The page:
It is one of the most brilliant book i have ever read in recent time.The book was primarily written for the post industrial era of the west but the book seems more relevant and very appropriate now.He uses the term "Engineering obsolescence" to show how the modern world produces men for the sake of tools once the tools become obsolete the corresponding men also become obsolete and outdated.So the modern world and what he call us "impovershing wealth" with its tools takes away vital skills of the ...more
Oct 15, 2008 Josh added it
Ivan Illich is very smart, and a neglected perspective for radicals that I hope changes. I feel like there are not many people how have a perspective like he does even though he's written a few decades ago now.
The seeds of SonicRim's basic philosophy in respecting, harnessing and empowering the creativity and imagination of everyday people can be found in the brilliant vision of a Convivial Future outlined by Illich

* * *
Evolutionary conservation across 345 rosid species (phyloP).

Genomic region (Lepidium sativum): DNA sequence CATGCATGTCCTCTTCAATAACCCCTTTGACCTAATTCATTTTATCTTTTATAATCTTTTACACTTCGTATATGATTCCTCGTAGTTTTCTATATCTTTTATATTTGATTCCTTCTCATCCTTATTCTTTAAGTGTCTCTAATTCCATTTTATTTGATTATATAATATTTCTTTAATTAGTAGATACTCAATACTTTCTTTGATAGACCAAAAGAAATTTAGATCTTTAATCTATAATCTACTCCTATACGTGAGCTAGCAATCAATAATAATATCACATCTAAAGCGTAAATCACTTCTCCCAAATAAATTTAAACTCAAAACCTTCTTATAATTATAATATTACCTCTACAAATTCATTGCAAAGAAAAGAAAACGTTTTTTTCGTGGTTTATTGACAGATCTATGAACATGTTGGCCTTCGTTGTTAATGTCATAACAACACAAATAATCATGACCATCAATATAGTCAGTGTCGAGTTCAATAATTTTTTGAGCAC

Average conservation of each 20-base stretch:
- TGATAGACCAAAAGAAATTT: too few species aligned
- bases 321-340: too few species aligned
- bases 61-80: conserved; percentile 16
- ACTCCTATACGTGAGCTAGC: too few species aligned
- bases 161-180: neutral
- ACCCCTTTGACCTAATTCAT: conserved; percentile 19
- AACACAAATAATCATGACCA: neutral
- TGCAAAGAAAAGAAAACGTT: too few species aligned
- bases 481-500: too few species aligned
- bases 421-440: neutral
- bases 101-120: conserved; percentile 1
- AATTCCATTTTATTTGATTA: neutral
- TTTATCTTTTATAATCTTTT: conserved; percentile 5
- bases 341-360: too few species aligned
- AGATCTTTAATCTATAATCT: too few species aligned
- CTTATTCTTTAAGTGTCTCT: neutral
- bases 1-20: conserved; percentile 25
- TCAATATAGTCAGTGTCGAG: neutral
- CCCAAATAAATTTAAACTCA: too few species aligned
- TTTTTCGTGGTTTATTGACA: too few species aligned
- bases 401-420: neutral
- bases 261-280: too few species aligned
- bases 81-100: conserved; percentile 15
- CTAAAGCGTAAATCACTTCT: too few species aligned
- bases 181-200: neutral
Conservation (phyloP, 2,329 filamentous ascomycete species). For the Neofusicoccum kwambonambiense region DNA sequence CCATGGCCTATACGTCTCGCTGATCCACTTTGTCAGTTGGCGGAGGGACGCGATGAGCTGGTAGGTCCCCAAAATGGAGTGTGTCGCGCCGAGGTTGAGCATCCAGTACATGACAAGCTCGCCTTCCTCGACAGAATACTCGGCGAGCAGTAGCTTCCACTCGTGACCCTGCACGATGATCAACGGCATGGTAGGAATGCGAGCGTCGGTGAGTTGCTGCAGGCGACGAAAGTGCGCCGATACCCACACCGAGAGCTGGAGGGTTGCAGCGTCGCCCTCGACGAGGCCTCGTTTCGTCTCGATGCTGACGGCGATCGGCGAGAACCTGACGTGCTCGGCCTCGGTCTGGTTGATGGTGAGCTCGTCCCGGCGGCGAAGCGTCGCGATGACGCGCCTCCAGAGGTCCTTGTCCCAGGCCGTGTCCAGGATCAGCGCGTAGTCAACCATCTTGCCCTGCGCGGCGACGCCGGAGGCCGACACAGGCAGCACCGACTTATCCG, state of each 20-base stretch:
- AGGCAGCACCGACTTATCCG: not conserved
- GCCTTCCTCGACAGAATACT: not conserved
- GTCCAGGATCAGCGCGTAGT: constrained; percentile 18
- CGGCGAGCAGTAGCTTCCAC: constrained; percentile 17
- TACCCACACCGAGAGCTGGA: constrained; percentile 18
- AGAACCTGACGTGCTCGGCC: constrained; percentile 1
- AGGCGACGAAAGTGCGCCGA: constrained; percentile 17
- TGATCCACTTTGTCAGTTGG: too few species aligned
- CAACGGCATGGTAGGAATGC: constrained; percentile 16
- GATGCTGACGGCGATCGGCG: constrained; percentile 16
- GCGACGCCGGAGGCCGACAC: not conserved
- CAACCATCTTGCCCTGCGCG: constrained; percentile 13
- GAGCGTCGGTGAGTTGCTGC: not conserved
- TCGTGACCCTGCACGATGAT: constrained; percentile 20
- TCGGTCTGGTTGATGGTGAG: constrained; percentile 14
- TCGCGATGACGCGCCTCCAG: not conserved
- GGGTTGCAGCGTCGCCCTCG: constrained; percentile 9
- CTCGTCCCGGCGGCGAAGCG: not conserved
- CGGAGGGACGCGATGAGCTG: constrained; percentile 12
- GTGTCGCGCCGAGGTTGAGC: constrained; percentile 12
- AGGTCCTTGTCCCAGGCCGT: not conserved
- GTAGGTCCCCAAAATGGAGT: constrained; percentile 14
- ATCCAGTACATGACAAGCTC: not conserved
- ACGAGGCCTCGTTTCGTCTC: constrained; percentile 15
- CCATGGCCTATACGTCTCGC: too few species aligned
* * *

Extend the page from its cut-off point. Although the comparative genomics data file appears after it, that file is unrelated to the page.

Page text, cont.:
This essay takes a critical look at many large systems and structures that we take for granted. Read this if you like to think deeply about how society shapes you.
Jan 13, 2008 Paco marked it as to-read
How to live together without power or dehumanizing each other? Sounds good in my book. I love Ivan Illich.
DJ Seifert
Having read this again in my mid-life and after seeing with more open eyes the manipulative and oppressive state and culture of government, institutions and corporations, while experiencing a more intentional simple life by choosing the harder way (e.g., gardening, a using a bike as alternative transportation) I am beginning to parse services and products on a continuum between convivial and manipulative while tracking aspects that give them their place on the range of these two terms. This exer ...more